This did not seem to worry Thomas Mann. As he wrote soon after to his brother: “And now I am truly in a situation in which I can speak of a ‘novel of life’. As I said in an honestly emotional voice in a convivial discussion following the reading in Lübeck: ‘Some of you know that I have reached a significant turning point in my life. The girl [he is referring to his fiancé Katja] has accompanied me to Berlin, has agreed to become my wife, and a whole new chapter in the novel of my life should now begin.’”
It is an interesting document. When he now sets store by speaking of a “turning point” in the novel of his life in connection with Lübeck, where he obviously first used this expression, and did so in an honestly emotional voice during a discussion after his first reading as a writer in his hometown—and when he communicates all this to his brother, whom he has only recently rebuked, by quoting himself, by providing so to speak a literal copy of the original—then we can assume this must have been an extraordinary moment for him: the engagement as reconnection with his original milieu and his first reading in the city into which he had been born into this milieu—both melded into something quite remarkable, into a “turning point” in his life, which, incidentally, he had already described the previous year a “symbolic, a prestigious existence, like that of a prince”.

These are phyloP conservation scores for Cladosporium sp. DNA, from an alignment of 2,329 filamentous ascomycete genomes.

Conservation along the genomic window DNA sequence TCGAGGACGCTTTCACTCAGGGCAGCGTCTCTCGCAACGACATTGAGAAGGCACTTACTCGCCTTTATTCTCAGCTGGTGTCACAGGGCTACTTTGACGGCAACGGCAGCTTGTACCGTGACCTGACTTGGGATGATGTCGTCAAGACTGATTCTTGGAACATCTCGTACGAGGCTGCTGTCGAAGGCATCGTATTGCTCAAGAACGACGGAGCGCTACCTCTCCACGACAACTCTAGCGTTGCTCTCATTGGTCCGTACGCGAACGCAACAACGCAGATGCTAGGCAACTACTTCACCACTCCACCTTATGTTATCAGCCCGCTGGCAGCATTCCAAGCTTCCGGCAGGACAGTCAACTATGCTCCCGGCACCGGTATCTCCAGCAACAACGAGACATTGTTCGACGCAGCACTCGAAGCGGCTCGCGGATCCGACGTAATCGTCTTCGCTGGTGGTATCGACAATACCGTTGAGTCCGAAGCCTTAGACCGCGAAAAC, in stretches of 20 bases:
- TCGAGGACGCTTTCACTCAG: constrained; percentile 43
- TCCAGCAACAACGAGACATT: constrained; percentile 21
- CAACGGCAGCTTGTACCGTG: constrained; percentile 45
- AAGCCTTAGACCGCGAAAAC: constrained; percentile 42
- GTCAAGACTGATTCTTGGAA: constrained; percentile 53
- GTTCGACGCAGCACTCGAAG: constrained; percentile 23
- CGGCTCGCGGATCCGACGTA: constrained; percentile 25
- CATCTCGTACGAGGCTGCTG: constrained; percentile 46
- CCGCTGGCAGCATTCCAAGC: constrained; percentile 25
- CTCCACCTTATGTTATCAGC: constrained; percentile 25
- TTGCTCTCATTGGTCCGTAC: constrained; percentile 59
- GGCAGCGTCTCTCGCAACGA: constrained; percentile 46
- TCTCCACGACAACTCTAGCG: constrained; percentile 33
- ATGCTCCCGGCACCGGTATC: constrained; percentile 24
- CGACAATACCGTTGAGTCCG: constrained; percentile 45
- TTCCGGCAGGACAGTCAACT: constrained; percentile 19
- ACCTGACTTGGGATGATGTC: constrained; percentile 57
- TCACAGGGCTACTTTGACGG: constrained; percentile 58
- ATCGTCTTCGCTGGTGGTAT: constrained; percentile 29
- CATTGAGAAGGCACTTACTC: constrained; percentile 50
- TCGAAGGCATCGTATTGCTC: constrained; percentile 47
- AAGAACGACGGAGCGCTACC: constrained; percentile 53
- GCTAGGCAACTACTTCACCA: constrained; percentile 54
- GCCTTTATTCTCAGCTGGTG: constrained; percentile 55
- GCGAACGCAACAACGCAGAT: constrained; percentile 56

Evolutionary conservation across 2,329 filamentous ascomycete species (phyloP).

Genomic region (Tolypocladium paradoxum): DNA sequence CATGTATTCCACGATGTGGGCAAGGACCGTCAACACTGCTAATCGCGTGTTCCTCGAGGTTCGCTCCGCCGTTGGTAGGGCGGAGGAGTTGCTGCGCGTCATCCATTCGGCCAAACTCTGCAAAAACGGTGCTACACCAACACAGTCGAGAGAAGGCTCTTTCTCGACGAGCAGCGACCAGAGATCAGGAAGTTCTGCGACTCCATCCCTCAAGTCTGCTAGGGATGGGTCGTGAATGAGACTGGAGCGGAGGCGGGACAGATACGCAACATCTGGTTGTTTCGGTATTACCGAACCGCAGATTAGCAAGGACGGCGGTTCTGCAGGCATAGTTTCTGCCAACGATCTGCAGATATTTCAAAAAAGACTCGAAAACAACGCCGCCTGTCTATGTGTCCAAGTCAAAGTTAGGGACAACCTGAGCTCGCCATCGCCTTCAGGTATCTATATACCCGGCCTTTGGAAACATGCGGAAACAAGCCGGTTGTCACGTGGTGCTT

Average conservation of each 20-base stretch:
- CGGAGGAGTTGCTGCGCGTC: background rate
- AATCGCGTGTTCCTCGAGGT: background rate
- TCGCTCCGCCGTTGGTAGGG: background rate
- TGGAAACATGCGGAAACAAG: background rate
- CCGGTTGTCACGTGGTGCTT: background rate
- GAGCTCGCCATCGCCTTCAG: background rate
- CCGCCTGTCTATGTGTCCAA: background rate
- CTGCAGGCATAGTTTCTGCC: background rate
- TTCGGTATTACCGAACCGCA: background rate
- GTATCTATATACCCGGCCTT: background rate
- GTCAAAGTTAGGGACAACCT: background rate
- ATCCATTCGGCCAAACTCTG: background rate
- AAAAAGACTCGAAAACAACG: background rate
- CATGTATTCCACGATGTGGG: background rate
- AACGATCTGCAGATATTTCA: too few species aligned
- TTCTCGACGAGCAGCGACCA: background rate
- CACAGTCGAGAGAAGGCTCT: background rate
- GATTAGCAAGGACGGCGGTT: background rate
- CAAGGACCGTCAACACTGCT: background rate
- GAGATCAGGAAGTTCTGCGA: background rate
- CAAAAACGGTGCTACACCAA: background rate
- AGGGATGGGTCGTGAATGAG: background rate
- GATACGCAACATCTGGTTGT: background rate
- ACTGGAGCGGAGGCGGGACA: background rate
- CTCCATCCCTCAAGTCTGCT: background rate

Thus, 1904 was also a “fateful year” for Thomas Mann, the year of a turn, a turn for the good in his case, a year of healing, of healing old wounds.
Translated by Joseph O' Donnell